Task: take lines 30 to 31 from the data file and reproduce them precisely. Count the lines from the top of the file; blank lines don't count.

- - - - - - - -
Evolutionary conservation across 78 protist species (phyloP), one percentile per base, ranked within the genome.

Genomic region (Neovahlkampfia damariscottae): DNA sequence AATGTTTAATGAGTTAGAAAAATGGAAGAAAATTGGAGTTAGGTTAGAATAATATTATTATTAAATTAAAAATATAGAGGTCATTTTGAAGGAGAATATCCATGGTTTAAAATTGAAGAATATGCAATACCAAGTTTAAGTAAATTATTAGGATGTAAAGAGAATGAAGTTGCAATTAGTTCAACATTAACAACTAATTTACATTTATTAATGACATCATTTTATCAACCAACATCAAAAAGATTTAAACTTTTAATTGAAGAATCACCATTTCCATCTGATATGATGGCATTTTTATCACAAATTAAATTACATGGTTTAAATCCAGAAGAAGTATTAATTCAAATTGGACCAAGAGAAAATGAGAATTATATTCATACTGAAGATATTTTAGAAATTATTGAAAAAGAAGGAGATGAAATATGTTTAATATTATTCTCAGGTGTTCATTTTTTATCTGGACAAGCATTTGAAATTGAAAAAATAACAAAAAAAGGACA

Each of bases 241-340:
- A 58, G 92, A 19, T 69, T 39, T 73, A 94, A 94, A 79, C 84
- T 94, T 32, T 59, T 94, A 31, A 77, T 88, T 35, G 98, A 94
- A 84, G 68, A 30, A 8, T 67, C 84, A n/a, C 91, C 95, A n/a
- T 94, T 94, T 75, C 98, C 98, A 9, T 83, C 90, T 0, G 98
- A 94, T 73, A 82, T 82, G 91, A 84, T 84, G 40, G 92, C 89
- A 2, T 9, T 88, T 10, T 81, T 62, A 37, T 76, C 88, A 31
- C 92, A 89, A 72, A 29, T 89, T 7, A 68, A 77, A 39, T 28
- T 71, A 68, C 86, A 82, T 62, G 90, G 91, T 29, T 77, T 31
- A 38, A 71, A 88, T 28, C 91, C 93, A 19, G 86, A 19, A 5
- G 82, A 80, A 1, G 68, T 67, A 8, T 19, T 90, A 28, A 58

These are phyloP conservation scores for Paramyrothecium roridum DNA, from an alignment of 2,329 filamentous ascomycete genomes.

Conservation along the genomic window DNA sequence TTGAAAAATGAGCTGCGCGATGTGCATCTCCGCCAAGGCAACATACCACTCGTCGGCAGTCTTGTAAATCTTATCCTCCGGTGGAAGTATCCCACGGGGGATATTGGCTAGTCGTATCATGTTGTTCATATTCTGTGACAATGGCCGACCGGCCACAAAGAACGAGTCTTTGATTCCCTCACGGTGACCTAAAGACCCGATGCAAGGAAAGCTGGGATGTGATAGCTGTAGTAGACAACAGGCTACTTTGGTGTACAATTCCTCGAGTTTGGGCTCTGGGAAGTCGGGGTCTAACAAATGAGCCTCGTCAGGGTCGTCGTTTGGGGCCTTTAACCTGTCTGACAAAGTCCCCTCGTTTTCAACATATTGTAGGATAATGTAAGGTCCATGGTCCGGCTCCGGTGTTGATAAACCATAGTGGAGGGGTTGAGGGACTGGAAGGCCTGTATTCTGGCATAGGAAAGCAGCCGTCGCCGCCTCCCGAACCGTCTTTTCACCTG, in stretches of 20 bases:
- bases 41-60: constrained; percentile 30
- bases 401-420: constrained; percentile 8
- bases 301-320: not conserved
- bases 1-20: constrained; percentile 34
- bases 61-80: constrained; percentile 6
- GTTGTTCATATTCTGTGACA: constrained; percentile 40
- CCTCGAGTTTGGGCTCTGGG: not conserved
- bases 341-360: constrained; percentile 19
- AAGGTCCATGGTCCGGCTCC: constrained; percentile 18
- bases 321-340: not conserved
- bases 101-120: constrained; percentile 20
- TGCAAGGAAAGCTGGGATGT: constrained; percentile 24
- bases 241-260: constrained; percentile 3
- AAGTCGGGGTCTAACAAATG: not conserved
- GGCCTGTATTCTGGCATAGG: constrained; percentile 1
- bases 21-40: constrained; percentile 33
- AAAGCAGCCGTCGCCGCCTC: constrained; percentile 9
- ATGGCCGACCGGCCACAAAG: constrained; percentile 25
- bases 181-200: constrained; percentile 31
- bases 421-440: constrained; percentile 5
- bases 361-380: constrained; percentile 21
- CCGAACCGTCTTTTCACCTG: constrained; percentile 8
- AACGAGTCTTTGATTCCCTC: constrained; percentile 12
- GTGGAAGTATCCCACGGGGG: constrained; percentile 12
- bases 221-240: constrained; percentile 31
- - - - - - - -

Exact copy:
- GGCCTGTATTCTGGCATAGG: constrained; percentile 1
- bases 21-40: constrained; percentile 33